What is source code, anyway?


I'm preparing a talk on Open Source for a group of project managers, and my contact mentioned that being clear about what source code actually is would help.

So, here we go. I'm sharing this below for the benefit of mankind my two readers.

Apart from that, I'm going to tell them How the ASF works, point them to a paper by the European Working Group on Free Software (mainly about licences but there are lots of good things in there), and talk about the lightweight tools that we use to reach our goals.

Here's the blurb about source code - WDYT?

What is "source code"?

Wikipedia says:

Source code (commonly just source or code) is any series of statements written in some human-readable computer programming language.


A computer program's source code is the collection of files that can be converted from human-readable form to an equivalent computer-executable form. The source code is either converted into executable by a compiler for a particular computer architecture, or executed from the human readable form with the aid of an interpreter.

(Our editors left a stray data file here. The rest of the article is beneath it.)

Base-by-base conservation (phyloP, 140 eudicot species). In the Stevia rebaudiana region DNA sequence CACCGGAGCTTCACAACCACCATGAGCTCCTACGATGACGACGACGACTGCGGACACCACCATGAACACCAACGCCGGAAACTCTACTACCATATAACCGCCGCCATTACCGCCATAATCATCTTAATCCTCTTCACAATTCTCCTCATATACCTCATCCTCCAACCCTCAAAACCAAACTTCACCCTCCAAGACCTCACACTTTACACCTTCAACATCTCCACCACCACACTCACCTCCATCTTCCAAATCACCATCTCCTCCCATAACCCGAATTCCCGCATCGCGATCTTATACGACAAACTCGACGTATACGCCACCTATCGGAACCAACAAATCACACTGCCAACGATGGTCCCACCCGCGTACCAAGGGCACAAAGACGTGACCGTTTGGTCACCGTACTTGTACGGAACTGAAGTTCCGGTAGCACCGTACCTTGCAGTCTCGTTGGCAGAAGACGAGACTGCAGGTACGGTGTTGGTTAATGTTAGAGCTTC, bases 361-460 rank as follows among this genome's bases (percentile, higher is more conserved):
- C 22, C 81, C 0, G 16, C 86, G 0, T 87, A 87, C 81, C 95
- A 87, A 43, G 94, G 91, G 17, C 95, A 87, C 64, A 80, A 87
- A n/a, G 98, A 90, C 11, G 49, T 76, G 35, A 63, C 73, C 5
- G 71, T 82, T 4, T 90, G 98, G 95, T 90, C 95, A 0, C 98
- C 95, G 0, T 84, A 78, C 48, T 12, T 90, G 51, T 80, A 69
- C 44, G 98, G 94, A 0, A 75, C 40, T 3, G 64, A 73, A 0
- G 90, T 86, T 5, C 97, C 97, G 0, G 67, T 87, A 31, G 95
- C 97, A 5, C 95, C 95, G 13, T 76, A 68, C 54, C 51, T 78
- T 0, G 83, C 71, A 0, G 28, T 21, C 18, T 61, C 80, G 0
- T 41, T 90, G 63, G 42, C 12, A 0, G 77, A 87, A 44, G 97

An example in the C language

Here's the source code of a very simple program, written in a programming language called "C":

main() { printf("Hello, World!\n"); }

When compiled and executed, this program displays Hello, World! on screen.

Real programs are much more complex, of course, often consisting of thousands of such source code files, totalizing tens of thousands or even millions of lines of source code.

The compilation process creates a machine-readable binary version of the program, optimized for quick execution on a given computer system.

Before Open Source, this binary version was the only one people would get when they bought software: a static, frozen version of the software.

Here's a binary listing of the compiled version of the above program (on mac OSX, using the od -h command):

0000000 feed face 0000 0012 0000 0000 0000 0002 0000020 0000 000a 0000 0500 0000 0085 0000 0001 0000040 0000 0038 5f5f 5041 4745 5a45 524f 0000 0000060 0000 0000 0000 0000 0000 1000 0000 0000 ... about 400 more lines like this ... 0026360 6e64 5f64 796c 645f 7265 6d6f 7665 5f69 0026400 6d61 6765 5f68 6f6f 6b00 0000 0026414

(Note that "feed face" don't mean "give food to your head", they're hexadecimal values ;-)

As you can imagine, modifying the program from the source code (for example to change the message) is relatively easy, but doing the same change on the binary, compiled version of the program, although theoretically possible, is much harder, and in most practical cases impossible.

Update: thanks to Ezra for pointing out my mistake, the binary was a dump of the source code instead of the compiled version, it is corrected now. Also, the three comments seem to indicate that you readers are indeed more than two. I stand corrected on both points.